There is a thought experiment that I picked up a year or so ago, and the origins are sadly forgotten. It goes a little something like this:

You have found out that the world is in mortal danger. Aliens are coming. They land in 60 minutes. When they land, they will take over the planet and destroy us all.

You must inform the Prime Minister, and most importantly get her to take action. The future of the human race is in your hands. What do you do?

(At this point, a few observations. One person I tried this on recently said “It’s probably time to end it all.”; please ignore the current ineffectiveness of our political executive; stretch your imagination to the PM being able to actually make a decision.)

The formal channels to solve this problem would be to phone the Number 10 Helpline, or maybe Tweet Theresa (there’s a social networking campaign to end in disaster). In both cases you’d end up on the big pile marked “Green Ink Brigade”, and your chance to save humanity is wasted.

The only sensible approach would be to see how you could use your connections to be able to find someone who might know someone who might have an “in” in Downing Street, someone with the ear of the Prime Minister. Someone she trusts. (Again, suspend disbelief that that could include anyone at all at this moment in time).

When I try this with people who work in Central Government they probably have a slightly easier task with this. “I know someone who worked with the person who is currently the Private Secretary of the DG in the Cabinet Office…”

For those outside, it’s a slightly harder task.

In either case, the route to successful conclusion is to find links, connections; to find out someone you don’t know through channels you don’t know. Fishing around to discover unknown unknowns.

Back in 2002, those happier times when the rest of the world were worried because George W seemed a bit thick, the US Secretary of Defense Donald Rumsfeld made a proclamation that garnered much ridicule at the time. Talking about the evidence linking Iraq to weapons of mass destruction, he pronounced:

Reports that say that something hasn’t happened are always interesting to me, because as we know, there are known knowns; there are things we know we know. We also know there are known unknowns; that is to say we know there are some things we do not know. But there are also unknown unknowns – the ones we don’t know we don’t know. And if one looks throughout the history of our country and other free countries, it is the latter category that tend to be the difficult ones.[1]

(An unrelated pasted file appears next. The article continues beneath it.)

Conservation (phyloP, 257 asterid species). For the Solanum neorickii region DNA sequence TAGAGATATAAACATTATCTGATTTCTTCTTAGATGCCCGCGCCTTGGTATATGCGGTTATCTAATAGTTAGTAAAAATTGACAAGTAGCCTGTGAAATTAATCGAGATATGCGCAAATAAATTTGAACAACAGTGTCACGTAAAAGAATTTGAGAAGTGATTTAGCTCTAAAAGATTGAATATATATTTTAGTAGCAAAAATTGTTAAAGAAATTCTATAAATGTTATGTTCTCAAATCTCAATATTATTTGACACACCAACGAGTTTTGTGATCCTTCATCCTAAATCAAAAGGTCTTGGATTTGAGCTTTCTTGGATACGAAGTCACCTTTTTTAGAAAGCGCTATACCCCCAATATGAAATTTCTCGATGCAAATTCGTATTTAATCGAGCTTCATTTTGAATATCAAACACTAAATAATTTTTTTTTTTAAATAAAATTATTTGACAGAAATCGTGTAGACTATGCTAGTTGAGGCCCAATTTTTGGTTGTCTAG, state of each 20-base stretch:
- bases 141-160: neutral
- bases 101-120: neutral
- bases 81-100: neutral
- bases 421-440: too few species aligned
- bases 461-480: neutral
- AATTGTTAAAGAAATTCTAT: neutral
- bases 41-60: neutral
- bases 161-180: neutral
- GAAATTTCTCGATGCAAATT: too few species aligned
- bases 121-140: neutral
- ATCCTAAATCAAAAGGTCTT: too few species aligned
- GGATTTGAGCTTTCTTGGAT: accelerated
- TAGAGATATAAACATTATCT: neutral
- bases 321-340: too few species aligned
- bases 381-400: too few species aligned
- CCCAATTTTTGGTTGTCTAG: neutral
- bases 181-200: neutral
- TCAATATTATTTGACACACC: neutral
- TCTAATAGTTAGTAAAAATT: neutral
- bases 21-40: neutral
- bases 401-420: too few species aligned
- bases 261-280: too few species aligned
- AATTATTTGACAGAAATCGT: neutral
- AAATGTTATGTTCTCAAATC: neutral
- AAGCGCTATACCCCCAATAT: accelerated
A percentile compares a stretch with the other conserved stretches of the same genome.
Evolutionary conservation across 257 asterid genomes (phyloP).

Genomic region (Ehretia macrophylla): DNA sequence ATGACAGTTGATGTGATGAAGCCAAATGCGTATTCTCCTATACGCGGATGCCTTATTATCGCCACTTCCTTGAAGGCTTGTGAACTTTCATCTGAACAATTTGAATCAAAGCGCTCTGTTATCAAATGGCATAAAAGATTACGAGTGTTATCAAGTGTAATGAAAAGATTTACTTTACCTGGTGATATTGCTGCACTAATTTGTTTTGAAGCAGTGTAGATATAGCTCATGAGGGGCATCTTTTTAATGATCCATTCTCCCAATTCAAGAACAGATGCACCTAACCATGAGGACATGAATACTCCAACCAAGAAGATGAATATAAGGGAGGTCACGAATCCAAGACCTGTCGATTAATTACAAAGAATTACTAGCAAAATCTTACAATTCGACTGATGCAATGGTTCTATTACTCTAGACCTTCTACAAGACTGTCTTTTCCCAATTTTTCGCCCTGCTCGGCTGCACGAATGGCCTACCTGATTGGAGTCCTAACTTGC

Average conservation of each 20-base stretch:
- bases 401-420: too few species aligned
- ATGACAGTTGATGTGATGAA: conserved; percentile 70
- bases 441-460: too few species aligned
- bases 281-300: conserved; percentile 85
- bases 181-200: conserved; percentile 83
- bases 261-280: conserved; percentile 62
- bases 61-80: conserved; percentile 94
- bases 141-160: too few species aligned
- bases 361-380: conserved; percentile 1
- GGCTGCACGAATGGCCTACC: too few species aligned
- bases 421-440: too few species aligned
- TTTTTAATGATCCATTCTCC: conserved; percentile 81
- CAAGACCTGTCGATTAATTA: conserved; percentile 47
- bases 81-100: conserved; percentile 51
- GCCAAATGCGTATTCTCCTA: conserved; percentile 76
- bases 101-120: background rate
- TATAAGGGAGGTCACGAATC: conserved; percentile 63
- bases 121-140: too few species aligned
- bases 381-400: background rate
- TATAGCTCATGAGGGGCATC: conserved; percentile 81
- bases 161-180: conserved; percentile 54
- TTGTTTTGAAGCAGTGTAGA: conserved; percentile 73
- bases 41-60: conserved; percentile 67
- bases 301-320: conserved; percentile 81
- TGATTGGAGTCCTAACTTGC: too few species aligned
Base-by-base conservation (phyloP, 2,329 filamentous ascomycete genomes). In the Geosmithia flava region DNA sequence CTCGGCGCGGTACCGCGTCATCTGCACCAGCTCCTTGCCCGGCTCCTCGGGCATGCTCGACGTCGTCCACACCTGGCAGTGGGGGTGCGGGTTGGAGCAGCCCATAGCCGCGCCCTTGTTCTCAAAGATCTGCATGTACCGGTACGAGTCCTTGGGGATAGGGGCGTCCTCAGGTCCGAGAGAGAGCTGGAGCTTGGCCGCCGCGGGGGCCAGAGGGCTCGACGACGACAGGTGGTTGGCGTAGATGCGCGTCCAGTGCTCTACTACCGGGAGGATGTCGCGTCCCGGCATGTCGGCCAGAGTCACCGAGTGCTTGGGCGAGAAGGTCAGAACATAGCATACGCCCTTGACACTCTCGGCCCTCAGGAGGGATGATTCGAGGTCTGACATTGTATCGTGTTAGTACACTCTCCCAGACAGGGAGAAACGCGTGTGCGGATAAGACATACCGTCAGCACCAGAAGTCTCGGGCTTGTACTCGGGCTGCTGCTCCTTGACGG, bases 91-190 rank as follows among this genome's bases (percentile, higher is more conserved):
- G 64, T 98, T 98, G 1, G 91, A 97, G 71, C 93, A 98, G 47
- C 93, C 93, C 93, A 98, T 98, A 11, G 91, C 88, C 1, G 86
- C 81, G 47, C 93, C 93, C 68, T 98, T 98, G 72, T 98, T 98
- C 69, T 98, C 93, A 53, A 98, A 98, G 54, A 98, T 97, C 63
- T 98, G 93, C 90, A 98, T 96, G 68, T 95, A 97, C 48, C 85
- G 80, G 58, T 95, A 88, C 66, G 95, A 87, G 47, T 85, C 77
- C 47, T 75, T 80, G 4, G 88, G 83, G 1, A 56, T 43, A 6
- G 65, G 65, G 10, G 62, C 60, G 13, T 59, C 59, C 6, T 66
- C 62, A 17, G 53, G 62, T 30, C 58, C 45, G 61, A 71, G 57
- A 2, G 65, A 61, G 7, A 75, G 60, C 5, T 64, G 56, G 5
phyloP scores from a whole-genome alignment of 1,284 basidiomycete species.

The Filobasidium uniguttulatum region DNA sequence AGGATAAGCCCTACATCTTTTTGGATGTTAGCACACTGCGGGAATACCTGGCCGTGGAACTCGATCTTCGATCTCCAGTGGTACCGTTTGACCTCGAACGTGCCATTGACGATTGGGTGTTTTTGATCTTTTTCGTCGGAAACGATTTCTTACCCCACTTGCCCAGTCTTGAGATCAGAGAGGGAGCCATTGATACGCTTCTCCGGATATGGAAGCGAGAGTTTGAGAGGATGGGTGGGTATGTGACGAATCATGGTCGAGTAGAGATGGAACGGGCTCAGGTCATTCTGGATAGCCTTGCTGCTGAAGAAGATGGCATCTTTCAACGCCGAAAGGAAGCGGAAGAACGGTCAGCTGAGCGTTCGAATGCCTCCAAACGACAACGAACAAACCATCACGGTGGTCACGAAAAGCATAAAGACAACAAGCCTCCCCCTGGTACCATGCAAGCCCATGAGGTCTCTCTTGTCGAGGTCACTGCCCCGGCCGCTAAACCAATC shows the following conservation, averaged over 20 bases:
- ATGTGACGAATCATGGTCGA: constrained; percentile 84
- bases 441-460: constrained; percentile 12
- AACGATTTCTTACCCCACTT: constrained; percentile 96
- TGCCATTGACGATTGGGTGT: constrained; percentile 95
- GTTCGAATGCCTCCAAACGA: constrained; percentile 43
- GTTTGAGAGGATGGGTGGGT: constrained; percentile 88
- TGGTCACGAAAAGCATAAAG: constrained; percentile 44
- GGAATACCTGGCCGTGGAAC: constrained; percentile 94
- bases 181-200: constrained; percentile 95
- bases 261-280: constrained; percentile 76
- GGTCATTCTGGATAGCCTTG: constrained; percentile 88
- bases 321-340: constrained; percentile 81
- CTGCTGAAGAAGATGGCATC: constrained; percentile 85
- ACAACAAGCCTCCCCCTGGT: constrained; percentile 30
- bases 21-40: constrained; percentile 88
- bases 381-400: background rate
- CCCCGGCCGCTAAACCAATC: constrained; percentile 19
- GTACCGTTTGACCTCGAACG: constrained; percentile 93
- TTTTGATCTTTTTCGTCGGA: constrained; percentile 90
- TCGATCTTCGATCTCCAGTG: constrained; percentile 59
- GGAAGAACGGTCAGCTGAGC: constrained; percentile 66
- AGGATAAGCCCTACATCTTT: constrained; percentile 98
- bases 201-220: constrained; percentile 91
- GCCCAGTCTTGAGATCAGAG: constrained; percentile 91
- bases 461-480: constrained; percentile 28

He probably could have worded it better, but nonetheless I’ve always liked the idea, because it sums up for me so much that is of challenge in modern organisations, particularly when it comes to the subject of the understanding of the flow of knowledge and information within businesses.

When you talk in organisations about the concept of “Knowledge Management” what inevitably arises are themes around virtual filing cabinets and digital libraries. Stores of information to be accessed and searched. And that stuff can be really important, although it’s always struck me usually for reasons of compliance and regulation more than for issues of getting work done effectively.

But traditional approaches to the management of information hinge on one really crucial factor; that people somehow know what it is they are looking for – known knowns or known unknowns. How can you search for something if you don’t even know that it exists? How can you even begin to look for unknown unknowns?

This is a theme that is coming up for me with a number of clients at the moment. Our expectations as users of Google is that information is at our fingertips, accessible and bountiful. Our experiences in organisations, with “corporate knowledge”, tend to be quite different. But this isn’t a systems issue, to my mind. It’s an issue of scale (corporate knowledge volume is insignificant in even the largest organisations in comparison to the sum total of the whole internet – therefore search and discovery is based on a massively big corpus of data, and therefore is more likely to throw up things you need), but also an issue of unknown unknowns.

Which brings us back to the alien thought experiment. If you want to work something out where you don’t know what it is you don’t know, the most effective and efficient way to do it is to talk to other people.